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Sep 23, 2009
For those of you who don't know (probably most), Central Park Fun-Land launched a Haloween walk-through attraction this year named Maze of Darkness. Clint Novak, the property's general manager, made some pretty bold claims at the recent ACE event regarding feedback they had been getting on their haunted house. Naturally, I was doubtful. That said, at $6, I didn't have much to lose other than my time.

I'm thrilled to report that neither my $6 nor my time was the least bit wasted. In fact, the meager crew of five cast members got more startles out of me in one walk-through of their house this evening than any single walk-through of any house at Kings Dominion (or, for that matter, my entire year thus far at Howl-O-Scream in Williamsburg). The cast effortlessly moved through the space, often seeming to materialize in front of Gavin when, just moments before, the same actor was chasing us from behind.

Anyone who has experienced an attraction like Ghost Ship at Morey's Piers can tell you that there is a special, more personal touch in houses where a small cast follows you through the experience—just in the few minutes the guests are interfacing with them, talented actors will adapt to the group. I watched the cast here do this to poor Gavin perfectly.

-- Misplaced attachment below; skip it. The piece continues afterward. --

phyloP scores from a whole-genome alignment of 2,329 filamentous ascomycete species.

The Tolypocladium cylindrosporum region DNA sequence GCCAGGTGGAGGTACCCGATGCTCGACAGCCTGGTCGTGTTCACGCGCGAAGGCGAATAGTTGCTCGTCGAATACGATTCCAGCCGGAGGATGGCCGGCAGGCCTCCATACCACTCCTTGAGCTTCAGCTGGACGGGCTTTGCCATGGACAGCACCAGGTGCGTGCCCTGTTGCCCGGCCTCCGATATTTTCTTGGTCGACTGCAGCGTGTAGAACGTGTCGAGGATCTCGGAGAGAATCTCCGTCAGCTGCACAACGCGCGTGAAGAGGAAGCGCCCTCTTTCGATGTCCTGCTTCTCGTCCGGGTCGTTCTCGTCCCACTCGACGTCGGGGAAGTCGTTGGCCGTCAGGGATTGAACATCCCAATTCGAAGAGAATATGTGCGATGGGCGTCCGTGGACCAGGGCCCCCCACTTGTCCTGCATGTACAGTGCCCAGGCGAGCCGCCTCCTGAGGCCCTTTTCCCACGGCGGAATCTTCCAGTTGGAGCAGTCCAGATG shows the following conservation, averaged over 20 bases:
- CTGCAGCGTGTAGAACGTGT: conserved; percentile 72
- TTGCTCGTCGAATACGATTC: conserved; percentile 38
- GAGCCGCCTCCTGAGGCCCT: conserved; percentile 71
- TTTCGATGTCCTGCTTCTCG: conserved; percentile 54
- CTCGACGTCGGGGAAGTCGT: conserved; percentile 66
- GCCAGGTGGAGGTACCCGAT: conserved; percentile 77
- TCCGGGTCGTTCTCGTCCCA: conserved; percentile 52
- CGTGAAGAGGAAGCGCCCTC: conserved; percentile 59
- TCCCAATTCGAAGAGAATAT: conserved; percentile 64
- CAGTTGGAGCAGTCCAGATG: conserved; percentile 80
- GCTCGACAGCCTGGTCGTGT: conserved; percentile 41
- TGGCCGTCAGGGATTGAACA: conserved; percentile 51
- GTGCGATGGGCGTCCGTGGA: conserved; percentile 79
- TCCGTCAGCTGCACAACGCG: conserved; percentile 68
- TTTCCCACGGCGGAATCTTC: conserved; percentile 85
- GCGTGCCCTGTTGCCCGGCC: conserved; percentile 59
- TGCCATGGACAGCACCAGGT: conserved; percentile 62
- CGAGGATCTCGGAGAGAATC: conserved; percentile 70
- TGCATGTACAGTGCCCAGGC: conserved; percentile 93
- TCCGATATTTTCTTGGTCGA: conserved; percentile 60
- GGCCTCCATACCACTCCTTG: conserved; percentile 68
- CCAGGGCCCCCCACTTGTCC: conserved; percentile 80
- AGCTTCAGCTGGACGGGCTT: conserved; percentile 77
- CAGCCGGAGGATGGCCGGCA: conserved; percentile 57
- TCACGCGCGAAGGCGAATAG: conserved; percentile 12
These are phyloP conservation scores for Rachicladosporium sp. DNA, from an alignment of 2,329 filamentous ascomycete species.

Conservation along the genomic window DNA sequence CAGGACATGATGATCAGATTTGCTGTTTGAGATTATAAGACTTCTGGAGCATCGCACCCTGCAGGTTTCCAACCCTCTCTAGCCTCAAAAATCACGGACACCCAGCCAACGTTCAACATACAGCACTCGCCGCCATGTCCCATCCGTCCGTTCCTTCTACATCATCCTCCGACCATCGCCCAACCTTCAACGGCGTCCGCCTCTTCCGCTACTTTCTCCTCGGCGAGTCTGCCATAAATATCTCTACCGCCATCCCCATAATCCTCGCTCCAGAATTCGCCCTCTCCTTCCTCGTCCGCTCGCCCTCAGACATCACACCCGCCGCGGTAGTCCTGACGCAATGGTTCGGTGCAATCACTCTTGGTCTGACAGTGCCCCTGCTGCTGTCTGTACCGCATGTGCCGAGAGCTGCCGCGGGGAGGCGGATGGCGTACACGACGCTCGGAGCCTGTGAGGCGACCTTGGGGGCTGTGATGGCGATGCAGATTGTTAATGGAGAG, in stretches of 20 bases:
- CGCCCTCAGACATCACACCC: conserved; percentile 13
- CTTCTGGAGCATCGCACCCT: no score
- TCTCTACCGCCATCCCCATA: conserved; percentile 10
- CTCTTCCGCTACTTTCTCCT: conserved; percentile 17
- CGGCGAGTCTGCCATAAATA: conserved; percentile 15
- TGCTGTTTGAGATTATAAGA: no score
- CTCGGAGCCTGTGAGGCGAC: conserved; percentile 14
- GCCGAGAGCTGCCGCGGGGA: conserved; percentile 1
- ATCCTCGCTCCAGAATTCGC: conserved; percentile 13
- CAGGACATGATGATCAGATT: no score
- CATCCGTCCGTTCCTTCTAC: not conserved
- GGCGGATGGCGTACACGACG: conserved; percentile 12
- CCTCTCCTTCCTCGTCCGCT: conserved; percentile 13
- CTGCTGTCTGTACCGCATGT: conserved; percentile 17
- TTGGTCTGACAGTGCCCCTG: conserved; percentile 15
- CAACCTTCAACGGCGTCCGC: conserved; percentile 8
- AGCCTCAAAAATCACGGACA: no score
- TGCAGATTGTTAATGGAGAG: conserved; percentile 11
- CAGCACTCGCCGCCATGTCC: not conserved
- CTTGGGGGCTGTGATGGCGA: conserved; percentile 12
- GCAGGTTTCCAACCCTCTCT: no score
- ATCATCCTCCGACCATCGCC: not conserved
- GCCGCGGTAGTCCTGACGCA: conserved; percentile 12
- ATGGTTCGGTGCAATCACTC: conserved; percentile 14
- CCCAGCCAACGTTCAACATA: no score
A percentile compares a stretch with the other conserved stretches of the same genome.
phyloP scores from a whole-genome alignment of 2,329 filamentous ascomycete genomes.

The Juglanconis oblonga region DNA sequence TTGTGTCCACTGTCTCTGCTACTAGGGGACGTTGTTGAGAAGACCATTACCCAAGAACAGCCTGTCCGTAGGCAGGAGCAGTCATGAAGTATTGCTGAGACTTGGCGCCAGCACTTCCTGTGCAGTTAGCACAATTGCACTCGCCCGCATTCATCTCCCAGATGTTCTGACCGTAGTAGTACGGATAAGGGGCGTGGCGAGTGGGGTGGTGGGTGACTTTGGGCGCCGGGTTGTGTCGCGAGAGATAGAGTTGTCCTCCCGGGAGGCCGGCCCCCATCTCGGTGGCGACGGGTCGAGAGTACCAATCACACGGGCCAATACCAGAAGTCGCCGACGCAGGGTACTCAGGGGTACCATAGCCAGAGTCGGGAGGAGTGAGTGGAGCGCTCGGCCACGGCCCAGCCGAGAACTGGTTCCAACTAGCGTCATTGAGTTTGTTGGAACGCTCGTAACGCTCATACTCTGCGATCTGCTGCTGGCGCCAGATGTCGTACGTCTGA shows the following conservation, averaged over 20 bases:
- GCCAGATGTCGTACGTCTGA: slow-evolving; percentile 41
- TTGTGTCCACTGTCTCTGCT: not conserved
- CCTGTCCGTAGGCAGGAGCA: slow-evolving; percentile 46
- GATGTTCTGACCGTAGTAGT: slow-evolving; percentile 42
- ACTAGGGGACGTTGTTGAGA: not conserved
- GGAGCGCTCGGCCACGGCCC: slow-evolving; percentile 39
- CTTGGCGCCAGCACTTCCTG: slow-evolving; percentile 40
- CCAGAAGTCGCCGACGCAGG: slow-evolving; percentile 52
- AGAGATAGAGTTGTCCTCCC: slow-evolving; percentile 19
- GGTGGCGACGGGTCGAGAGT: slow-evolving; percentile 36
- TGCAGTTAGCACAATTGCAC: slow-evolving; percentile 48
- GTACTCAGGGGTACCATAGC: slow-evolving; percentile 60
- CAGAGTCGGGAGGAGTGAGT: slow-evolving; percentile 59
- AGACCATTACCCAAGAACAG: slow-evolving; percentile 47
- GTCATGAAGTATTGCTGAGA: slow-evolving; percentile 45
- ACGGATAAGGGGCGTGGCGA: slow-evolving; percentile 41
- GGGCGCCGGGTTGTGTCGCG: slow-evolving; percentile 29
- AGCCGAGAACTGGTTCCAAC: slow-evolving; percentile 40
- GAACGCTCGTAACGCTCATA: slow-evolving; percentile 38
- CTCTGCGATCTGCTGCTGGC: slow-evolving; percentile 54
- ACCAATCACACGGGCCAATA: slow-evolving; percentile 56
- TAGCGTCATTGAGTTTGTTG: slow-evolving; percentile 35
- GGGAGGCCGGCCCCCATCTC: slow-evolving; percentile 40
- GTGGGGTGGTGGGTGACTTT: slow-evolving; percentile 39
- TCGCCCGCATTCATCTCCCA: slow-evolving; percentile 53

The house, despite its rather low-budget setting inside Central Park Fun-Land's existing laser tag facility, packs effects conceptualized, designed, and built in-house by Central Park Fun-Land. I won't spoil the three main "gimmicks" the house employs, but I will say that they are actually quite clever and all work surprisingly well—and I say that as someone who walked into the house knowing exactly what to expect. I don't think Gavin fared quite as well as I did... ;)

Interestingly enough, I don't actually think the fact that we were in a laser tag facility detracted from my experience at all. It actually gives the house an aesthetic that hasn't really been used before in the state. Going in, this was honestly what I was most worried about. Once I walked inside, my fears were very quickly put to rest.

Oh, and another thing: Both KD's Haunt and BGW's Howl-O-Scream have gotten remarkably sloppy with lighting over the last few years. I can safely say that, somehow, Central Park Fun-Land is pulling off the best house lighting in the state right now by a pretty wide margin. The lighting job here feels reasoned-through and sophisticated—plus sudden flashes of blinding light right in my face are a path straight to my heart—and CPFL seems to be the only place willing to give me that this year.

Anyway, of the many ways I've spent $6 in the last few months, I can safely say that Maze of Darkness was, squarely, the best. If you're in the Fredericksburg area on a Thursday through Saturday evening before the end of next weekend, please stop in and support this single gem of a haunted house.
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